I tried one of those £200 an hour grad job interview workshops
Just don’t imagine your interviewers naked
In a windowless room, your knees are shaking and palms sweaty – all the while trying not to look petrified at your first grad job interview.
Between palpitations and pondering on your biggest weakness, there has to be an easier way to land some work.
Now desperate students are coughing up £200 for private interview practise. So you’re not only up against the usual rabid tooth and nail competition, but grads forking out cold hard cash for exclusive training.
So I met up with one of these expert tutors to find out how to ace an interview and had my own haphazard technique utterly grilled.
Senior Tutor at Tavistock Ajeet Minhas turned up to put me to the test and guide me through several shades of interview hell.
Straight to the point, Ajeet insists “they’re like a beauty pageant to showcase who you are and what you can offer – a chance to sell yourself”.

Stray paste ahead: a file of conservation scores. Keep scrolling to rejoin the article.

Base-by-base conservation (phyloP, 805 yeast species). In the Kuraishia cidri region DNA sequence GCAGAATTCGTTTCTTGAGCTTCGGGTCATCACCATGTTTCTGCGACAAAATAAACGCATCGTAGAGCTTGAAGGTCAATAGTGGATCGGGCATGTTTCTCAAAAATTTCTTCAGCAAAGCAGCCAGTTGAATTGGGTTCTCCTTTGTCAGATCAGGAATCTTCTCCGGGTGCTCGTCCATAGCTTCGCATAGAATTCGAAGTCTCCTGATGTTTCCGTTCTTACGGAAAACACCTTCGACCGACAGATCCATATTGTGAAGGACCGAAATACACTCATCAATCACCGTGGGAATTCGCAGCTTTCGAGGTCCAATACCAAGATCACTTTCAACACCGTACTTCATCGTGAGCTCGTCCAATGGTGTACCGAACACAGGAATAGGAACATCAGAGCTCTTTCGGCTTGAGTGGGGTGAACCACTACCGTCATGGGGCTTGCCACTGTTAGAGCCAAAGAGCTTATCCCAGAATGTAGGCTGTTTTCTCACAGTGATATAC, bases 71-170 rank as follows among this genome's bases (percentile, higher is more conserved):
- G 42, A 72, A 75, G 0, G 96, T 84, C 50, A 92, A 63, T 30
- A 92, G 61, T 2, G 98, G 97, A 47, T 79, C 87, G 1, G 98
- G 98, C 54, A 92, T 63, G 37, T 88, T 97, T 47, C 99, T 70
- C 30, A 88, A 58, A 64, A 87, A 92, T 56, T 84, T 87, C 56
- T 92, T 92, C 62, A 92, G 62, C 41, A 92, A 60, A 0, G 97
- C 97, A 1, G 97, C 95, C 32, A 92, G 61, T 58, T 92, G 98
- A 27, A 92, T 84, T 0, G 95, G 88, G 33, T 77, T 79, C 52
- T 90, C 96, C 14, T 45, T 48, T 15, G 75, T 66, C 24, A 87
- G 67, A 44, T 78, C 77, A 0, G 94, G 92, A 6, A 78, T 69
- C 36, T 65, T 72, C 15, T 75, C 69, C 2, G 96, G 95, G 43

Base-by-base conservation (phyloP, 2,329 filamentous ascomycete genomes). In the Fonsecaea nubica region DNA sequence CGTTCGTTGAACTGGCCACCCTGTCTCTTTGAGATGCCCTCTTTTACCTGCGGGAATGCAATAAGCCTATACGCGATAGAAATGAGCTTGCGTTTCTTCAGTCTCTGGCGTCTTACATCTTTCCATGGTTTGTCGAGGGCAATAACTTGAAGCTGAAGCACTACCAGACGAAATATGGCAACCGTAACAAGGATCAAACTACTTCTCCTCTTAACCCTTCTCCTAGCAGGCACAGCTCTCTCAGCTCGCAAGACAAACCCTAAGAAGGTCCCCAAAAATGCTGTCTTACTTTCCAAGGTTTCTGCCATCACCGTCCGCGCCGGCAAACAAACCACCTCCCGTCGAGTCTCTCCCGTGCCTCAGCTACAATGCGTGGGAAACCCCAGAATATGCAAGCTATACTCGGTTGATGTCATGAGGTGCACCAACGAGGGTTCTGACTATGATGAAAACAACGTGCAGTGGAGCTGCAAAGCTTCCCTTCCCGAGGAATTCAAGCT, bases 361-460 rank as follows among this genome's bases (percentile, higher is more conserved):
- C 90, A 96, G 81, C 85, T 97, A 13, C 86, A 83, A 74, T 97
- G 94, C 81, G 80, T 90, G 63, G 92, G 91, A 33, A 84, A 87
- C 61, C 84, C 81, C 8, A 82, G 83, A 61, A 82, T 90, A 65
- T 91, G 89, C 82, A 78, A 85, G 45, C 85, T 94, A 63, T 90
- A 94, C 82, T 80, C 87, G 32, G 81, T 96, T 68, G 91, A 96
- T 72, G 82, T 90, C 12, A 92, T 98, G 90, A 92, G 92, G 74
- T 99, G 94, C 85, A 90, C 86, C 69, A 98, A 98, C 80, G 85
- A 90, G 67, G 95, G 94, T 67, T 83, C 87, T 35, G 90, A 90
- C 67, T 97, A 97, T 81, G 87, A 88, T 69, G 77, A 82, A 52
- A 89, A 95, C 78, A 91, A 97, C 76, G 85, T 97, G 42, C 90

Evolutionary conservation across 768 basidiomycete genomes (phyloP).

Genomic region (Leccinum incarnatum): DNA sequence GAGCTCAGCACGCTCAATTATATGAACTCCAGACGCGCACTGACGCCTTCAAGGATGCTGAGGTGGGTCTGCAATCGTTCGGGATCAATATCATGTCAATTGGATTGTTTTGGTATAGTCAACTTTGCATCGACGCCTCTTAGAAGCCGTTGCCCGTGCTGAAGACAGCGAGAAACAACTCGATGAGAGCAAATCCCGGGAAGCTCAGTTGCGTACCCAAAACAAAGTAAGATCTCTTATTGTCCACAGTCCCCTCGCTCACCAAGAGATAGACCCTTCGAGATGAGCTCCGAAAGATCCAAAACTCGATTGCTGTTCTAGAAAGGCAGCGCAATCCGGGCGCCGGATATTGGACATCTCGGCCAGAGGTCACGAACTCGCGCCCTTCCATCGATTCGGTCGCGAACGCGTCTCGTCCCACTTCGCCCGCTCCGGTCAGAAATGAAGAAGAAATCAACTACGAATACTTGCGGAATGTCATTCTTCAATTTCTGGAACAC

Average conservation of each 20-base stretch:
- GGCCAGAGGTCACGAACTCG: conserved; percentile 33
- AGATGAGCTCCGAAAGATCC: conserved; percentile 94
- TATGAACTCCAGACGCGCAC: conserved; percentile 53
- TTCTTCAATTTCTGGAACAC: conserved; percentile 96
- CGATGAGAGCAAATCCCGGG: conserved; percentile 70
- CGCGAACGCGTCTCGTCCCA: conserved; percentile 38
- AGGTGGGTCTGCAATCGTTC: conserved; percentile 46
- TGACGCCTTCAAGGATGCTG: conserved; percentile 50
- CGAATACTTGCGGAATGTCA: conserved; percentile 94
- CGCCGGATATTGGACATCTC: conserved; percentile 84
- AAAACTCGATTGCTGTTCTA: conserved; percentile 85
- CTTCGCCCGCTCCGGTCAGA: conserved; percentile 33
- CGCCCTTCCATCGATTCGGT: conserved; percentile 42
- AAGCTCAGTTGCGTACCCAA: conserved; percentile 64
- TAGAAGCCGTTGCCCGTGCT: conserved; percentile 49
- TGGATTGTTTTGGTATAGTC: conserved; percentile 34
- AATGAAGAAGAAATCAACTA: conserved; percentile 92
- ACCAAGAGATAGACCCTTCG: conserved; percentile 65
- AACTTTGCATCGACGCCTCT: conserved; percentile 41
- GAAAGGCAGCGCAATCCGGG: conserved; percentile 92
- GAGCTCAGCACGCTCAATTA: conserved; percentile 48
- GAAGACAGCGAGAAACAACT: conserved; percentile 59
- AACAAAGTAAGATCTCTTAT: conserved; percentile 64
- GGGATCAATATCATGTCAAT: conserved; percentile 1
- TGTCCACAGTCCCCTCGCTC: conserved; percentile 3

“I’ve looked at your LinkedIn and it’s quite out of date” he adds, before I quickly apologise for not updating it in quite some time – nearly a year to be exact.
Entering the room
We create an imaginary scenario. I enter a made up room with a made up door and awkwardly say hello.
Immediately Ajeet told me off for not closing our pretend door.
“Don’t turn your back on the interviewer, do a half turn gently. Even try to keep hold of the doorknob as you enter so it’s easier to close.
“Always wait until you’re asked to sit down” he warns.
“You wouldn’t go into someone’s house and sit down without being asked.”
Petty conversation makes up the very backbone of British society, and naturally an interview situation is no different.
Ajeet says: “Small talk is a way to get acquainted and touch base, they will try to make you feel at ease.”
Typically we talk about the weather, so it might be a good idea to check the forecast before you go in.